To look at it today, one would not think that there was not much growth near the bottom of Redhill. However, in those days, there was just enough to impale oneself upon if you rode inside an uncontrollable sheet of molded metal that was apparently designed to reduce the population of one's household.

As we tore into the shrubs at the bottom of the hill, or somewhere close to, small bodies flew in all directions. This occurred primarily because the broadest and heavier part of the hood turned toward the bottom as we glided speedily along the surface. Meaning we were all facing the wrong direction when we met a group of small trees at the speed of a runaway freight train! Once we were all able to breathe again, we could hardly wait to get back up the hill!

At the end of that first run, and watching from the sidelines at the bottom, my hydrocephalic brother-in-law was busting a gut laughing as he saw our limp bodies sprayed among the barren limbs of the trees and shrubs that broke our fall, or should I say, broke our flight?

Of course, like all indestructible children of that era, we grabbed the rope and headed back up the hill. In this more modern and perfectly sane society (said tongue-in-cheek), the caregiver would have been arrested, and the children would have ended up in a foster home receiving "a proper upbringing."

Anyway, I'm digressing again. Back up, we went! The second launch was planned by me, and this time, from a more strategic location. A much safer ride, and I took the helm, both because I was the oldest and I didn't want to die! Yet. (Maybe next ride.)

Unfortunately, we had yet to understand the reason for the craft's slow rotation during descent, and off we took from a steeper angle toward a more open location at the bottom. With me in the ship's nose, speed gathered, and as we opened into warp-drive, the ship again began to rotate.

The anchorless anchor line had bounced free and was now dragging behind the front as we again descended bass-ackwards. I was now clinging to the pointed bow with hands gripping the jagged, rusted metal on either side and straining my neck to look behind me at what was in front of us. About halfway down the hill, we struck something. Hopefully, not another sledder, but whatever it was, it kicked the right side up, and we lost one of the nieces. Out she bounced, but there was no time to mourn! C'est la vie! We couldn't stop!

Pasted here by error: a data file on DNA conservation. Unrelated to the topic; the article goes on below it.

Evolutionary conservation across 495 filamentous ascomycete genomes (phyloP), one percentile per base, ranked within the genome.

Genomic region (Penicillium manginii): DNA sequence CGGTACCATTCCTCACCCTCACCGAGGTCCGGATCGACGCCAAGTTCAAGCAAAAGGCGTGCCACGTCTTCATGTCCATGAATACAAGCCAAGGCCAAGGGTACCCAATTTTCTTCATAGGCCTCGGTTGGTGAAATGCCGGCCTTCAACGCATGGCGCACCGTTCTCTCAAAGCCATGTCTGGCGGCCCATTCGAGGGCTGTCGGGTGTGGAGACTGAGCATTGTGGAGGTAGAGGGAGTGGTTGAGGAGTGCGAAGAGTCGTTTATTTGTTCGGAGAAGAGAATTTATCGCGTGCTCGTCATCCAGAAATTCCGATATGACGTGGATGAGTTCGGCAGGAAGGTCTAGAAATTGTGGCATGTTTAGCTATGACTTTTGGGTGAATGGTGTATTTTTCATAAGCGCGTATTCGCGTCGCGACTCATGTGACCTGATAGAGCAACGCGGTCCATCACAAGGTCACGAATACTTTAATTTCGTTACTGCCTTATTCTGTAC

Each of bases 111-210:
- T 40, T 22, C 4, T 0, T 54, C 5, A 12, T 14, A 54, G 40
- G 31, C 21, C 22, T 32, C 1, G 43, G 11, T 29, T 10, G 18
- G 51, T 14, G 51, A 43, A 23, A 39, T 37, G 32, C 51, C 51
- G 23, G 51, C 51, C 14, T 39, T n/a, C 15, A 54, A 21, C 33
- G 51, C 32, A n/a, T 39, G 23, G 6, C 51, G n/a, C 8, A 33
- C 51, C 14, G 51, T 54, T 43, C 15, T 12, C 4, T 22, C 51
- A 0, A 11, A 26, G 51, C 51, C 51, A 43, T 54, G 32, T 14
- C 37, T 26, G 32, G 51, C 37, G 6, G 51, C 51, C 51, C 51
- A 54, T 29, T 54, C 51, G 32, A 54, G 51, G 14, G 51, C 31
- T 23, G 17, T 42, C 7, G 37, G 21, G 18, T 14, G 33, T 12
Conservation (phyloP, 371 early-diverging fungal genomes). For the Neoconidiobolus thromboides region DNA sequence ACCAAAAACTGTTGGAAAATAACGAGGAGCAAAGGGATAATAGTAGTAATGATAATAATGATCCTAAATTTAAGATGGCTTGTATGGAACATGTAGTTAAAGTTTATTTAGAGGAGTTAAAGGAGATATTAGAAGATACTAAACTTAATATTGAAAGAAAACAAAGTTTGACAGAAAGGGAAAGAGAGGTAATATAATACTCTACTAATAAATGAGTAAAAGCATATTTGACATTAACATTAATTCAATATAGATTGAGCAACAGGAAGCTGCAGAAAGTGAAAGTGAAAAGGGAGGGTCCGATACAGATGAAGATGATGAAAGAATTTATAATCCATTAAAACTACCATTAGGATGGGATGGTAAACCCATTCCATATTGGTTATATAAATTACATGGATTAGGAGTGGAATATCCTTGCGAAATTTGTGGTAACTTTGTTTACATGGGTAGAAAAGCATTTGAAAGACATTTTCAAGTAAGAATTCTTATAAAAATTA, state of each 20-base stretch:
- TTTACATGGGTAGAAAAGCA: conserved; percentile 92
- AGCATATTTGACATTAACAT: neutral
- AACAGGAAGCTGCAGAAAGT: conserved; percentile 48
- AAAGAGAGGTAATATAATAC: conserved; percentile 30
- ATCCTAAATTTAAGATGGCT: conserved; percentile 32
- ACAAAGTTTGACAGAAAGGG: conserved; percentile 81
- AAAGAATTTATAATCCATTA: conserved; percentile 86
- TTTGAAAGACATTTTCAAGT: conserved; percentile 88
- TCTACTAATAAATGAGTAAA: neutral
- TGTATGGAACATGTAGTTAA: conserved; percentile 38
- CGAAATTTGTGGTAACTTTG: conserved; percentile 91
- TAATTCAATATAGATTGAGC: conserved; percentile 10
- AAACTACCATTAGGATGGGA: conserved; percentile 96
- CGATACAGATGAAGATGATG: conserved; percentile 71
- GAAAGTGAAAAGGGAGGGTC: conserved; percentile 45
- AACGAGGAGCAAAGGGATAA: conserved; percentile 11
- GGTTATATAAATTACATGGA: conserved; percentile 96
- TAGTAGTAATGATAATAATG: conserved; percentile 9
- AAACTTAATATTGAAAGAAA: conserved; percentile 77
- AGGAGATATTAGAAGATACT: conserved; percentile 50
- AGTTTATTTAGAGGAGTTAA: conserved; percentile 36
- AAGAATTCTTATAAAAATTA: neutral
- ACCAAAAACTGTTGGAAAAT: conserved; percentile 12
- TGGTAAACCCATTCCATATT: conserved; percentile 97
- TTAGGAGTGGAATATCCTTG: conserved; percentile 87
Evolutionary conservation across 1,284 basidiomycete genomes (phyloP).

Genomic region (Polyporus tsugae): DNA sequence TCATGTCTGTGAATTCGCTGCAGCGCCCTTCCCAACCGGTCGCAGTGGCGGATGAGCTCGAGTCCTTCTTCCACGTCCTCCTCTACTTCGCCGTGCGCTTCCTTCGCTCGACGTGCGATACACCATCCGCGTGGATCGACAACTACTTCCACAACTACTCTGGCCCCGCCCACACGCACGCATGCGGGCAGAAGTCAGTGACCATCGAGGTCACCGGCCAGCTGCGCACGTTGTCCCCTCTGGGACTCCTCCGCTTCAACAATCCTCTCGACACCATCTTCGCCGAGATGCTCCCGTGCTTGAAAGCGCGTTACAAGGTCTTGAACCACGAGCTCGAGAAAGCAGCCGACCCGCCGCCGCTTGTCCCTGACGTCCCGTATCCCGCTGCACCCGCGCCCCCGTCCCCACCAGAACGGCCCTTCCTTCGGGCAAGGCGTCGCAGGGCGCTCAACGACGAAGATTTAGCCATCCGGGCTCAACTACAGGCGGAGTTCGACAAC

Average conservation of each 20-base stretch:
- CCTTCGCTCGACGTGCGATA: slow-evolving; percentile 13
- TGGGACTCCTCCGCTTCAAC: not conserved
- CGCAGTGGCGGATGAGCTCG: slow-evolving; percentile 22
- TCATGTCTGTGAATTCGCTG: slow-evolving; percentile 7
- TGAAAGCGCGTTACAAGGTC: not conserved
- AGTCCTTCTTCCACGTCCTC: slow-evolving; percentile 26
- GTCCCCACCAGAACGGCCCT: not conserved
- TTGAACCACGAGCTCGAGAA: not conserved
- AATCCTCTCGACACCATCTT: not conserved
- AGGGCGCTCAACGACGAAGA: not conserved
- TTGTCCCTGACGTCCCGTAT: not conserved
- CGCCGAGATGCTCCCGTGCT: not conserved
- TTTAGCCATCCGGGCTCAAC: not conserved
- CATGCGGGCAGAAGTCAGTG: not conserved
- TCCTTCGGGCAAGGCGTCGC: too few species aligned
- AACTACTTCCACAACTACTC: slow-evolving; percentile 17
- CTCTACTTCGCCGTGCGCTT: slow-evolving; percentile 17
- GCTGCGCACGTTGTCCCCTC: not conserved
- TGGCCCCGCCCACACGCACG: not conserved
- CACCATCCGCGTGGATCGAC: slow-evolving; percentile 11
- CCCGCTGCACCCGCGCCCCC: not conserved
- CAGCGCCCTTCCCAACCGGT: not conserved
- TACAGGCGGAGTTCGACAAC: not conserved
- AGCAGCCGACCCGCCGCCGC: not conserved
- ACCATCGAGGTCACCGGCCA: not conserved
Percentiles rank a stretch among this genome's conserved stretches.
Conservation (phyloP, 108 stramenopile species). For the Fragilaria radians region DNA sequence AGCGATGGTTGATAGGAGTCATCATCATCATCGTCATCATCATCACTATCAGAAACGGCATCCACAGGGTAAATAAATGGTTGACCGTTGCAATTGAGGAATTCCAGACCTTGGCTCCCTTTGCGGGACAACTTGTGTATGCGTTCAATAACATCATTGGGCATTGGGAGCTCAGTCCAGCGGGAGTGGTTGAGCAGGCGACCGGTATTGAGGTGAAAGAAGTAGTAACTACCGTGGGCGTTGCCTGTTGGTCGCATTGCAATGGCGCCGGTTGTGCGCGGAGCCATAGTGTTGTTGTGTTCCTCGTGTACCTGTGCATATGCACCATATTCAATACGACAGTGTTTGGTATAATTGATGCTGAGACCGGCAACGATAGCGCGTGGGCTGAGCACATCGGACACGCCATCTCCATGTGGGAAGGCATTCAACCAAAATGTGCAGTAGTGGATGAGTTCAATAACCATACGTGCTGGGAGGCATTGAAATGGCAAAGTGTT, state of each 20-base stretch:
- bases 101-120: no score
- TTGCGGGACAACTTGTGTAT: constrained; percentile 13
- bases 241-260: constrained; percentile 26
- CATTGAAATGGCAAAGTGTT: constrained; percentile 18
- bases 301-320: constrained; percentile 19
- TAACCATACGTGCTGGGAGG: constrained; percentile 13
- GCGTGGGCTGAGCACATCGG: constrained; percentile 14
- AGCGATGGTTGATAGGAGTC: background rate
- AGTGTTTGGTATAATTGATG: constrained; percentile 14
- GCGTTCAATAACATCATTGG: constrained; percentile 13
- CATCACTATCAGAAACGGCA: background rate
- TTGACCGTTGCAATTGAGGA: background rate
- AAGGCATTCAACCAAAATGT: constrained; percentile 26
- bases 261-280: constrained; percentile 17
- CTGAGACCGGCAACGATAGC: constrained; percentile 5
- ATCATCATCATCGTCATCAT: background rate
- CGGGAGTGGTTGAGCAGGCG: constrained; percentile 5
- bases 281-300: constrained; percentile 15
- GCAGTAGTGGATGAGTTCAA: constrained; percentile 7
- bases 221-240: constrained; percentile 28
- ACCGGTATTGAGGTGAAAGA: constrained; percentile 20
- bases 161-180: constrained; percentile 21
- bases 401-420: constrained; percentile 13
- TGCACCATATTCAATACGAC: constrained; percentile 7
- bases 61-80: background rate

The bottom was approaching...FAST...and not a tree or shrub in sight. The ground flattened, but the speed held steady. Evidently, as the metal surface against the snow moistened and iced, the less friction it felt, and more efficiently it maintained momentum.

As I looked over my shoulder, I noticed that our guardian angel began running. Once more, a bump, but this one smaller, causing the magnum opus of sledding to rotate again slightly, which was when I realized why our G.A. was moving toward us!

Instead of trees, shrubs, or even a building to stop us, there was nothing, nothing but Route-36. Although there was little traffic, there was no way to know who we might meet, or in what fashion, should we launch across the highway. There was also no way he would reach us in time to do anything about it. Not in this snow!

Suddenly, there was a loud crunching sound, and I was once more in the air, but not for long. The berm of the road slopped downward where, beneath the blown coating of snow, was gravel and dirt. It appeared that the uncontrollable craft rotated just enough for the corner at the wide end to dig into the embankment instead of launching up over.

Once more, the remaining bodies became airborne at the unplanned and sudden stop, but only short distances. Fortunately, nobody made it as far as the plowed and salted pavement of the road. By the time my outlaw-in-law made it to us, we had gathered ourselves, and the niece, the one we lost along the way, came trudging towards us.

Hey, we didn't die that time either, which meant we had to keep trying. Opportunities like these seldom knock, so we all headed to the rope to begin another ascent. At that point, our guardian made his appearance and, being that it was nearly two hours since his last beer, it was decided for us that we would come again another time.

Back into the pickup, we piled on top of the old hood the same as we came. Arriving home feeling groggy and worn out by the biting winter air, we tore off snowsuits and headed for the kitchen. We pulled the Nestle's Quick from the pantry and the milk from the fridge, and as we watched for the pan to boil, the sting of the cold slowly left our noses and ears.

The old hood went back to the junk pile, and the five frozen amigos never rode again. Still, many more and much dumber things than this were accomplished by each of us. We're all retired now and telling those stories to people like you who look at us and say, "It's easy to tell you're from Altoona."